Photos: Pom Poko

Photos: Pom Poko

Pom Poko is visually dazzling, wildly surreal, intensely multi-layered, and masterfully weaves together mock documentary, comedy and drama all at once. It's the most colorful and inventive of Isao Takahata's movies. And, yet, it is arguably the least appreciated of all the Studio Ghibli movies in the West, and I've never fully understood why.

Pom Poko is a very Japanese movie, drenched to the bone in that nation's history and mythology. It probably helps to know some of the folk tales and children's songs to appreciate its depths. For Westerners, it may be too "inside baseball" for casual viewers to grok. You can't just pop in the videotape and veg out on the couch. This isn't another formulaic cartoon that you can enjoy while getting your digital methadone fix on your smartphones. Participation is required. Patience is required.

When this movie was finally released on DVD in the US, I imagined that it could become a cult classic, especially among animation fans. Heck, stoner fans should be gaga for Pom Poko. The only thing that Americans ever took away from it: balls. Huh-huh-heh-huh, heh-heh-huh-huh. They got balls.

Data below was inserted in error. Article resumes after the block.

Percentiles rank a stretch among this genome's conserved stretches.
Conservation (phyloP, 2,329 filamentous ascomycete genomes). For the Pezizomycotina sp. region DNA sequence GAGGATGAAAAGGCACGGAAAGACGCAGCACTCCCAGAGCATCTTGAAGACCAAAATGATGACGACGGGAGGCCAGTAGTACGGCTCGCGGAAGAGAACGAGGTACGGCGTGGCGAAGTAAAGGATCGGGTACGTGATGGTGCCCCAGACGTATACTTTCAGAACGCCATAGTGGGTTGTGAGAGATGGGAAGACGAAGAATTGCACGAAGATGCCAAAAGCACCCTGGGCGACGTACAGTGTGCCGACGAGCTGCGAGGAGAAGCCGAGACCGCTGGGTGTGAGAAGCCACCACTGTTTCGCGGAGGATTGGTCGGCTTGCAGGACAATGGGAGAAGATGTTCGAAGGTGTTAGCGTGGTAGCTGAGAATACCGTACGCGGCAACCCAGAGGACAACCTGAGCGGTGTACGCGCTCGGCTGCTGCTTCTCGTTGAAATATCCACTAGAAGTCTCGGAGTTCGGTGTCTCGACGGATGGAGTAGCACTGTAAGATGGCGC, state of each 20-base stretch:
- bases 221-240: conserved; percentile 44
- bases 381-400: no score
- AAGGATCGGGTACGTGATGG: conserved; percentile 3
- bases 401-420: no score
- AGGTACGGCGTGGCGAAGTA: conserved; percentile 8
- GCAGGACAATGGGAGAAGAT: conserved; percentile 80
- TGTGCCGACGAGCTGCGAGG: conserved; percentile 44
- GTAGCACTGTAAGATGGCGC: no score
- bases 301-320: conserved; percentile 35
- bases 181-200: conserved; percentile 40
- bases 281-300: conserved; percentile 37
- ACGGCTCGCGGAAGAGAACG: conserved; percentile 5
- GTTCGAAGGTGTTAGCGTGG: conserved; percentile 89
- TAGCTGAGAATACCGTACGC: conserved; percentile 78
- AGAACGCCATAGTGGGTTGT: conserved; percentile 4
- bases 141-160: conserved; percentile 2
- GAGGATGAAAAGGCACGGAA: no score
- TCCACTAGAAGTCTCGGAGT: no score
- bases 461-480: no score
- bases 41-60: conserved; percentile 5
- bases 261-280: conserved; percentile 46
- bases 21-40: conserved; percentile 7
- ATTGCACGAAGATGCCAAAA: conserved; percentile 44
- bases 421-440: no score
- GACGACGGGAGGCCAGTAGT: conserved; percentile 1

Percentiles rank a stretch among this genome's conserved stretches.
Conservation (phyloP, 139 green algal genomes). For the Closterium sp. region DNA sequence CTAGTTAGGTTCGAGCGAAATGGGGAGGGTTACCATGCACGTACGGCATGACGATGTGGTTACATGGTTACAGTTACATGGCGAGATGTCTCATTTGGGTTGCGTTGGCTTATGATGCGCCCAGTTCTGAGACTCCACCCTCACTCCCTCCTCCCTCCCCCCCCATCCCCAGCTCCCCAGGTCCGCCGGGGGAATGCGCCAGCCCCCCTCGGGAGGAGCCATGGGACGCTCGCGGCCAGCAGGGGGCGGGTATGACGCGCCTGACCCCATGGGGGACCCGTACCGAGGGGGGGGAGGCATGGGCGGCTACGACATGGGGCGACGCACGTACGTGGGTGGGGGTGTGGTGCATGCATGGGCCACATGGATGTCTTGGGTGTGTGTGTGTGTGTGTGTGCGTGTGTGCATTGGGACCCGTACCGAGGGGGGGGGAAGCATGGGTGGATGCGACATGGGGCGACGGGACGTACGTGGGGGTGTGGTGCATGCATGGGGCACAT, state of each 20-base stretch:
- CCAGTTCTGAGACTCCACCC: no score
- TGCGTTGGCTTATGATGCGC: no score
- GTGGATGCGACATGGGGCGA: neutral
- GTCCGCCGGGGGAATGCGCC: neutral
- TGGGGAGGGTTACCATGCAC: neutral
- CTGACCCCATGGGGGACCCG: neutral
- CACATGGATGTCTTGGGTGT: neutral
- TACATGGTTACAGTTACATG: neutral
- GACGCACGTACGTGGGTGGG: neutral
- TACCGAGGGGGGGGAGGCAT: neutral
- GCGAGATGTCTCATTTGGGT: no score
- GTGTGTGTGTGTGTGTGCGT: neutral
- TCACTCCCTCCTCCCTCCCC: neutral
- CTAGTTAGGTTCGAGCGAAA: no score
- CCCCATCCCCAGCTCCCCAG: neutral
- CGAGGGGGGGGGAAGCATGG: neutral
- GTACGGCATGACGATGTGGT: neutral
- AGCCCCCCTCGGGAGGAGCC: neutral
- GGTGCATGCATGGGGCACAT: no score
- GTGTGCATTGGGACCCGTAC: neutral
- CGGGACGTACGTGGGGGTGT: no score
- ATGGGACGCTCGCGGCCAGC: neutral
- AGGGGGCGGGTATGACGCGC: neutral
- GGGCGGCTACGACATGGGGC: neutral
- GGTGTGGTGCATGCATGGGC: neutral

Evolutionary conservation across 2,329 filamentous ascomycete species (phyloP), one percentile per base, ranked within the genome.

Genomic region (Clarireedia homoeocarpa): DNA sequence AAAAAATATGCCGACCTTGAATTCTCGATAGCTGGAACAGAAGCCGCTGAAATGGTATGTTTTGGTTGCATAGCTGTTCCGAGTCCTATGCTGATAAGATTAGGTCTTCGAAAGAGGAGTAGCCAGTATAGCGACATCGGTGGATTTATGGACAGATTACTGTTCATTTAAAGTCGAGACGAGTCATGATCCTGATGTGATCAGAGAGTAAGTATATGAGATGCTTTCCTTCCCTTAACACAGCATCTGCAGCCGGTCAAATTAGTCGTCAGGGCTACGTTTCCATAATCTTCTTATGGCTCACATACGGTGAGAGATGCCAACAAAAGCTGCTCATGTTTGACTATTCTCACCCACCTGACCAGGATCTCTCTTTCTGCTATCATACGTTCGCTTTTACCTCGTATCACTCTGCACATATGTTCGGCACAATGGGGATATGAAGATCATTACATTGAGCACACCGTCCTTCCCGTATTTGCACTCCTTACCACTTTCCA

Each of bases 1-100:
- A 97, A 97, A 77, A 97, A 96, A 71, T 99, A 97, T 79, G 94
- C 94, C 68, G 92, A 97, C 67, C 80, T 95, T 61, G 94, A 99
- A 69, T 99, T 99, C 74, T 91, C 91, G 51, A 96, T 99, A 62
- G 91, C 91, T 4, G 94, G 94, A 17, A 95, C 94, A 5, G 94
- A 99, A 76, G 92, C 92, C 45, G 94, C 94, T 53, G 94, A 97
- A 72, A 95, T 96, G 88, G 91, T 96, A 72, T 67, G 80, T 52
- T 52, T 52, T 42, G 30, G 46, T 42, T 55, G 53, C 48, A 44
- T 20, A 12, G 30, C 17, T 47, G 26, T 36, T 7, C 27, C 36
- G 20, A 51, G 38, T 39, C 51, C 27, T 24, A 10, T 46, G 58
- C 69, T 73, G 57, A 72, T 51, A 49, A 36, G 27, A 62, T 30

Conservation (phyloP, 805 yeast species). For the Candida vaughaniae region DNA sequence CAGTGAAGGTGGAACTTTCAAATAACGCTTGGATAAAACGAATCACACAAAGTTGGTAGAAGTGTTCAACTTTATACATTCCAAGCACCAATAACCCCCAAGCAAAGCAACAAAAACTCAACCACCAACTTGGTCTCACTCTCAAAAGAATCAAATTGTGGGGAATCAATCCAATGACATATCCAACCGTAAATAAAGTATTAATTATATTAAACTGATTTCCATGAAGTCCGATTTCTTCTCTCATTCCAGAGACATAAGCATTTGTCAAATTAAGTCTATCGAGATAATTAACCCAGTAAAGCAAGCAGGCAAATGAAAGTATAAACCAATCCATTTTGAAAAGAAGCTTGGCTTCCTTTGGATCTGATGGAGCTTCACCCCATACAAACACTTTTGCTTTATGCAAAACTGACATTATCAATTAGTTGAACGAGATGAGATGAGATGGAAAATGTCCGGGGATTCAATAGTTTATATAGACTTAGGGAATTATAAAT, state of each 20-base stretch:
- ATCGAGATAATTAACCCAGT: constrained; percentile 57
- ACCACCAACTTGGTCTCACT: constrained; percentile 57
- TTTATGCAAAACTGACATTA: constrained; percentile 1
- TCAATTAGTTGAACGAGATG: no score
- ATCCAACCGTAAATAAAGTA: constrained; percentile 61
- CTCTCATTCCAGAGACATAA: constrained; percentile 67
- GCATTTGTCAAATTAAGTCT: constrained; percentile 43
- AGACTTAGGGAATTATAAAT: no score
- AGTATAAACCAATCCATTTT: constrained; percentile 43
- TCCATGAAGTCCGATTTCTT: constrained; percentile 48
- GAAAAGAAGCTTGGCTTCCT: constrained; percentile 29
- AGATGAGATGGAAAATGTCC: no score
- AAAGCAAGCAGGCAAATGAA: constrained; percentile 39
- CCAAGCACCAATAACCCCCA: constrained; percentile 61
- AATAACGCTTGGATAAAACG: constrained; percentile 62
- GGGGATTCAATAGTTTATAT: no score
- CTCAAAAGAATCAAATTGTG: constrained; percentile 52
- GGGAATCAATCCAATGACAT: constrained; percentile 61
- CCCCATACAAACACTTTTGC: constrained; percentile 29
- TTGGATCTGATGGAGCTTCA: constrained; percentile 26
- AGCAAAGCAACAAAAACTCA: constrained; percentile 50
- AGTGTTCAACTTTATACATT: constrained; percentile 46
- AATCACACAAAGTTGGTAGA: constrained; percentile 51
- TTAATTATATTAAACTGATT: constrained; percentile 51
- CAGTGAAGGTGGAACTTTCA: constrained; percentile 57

Sometimes you want to listen to David Bowie or Lou Reed or Tom Waits while everybody else just wants to hear happy pop songs. Oh, well, it's alright. It's life and life only.

P.S. This screenshot shows one of my favorite gags from the movie. Back in the days of picture tube televisions, you sometimes had to give them a hard whack to make the picture come in. This joke is probably lost on a whole generation of kids by now. But it was a real thing that you had to do.

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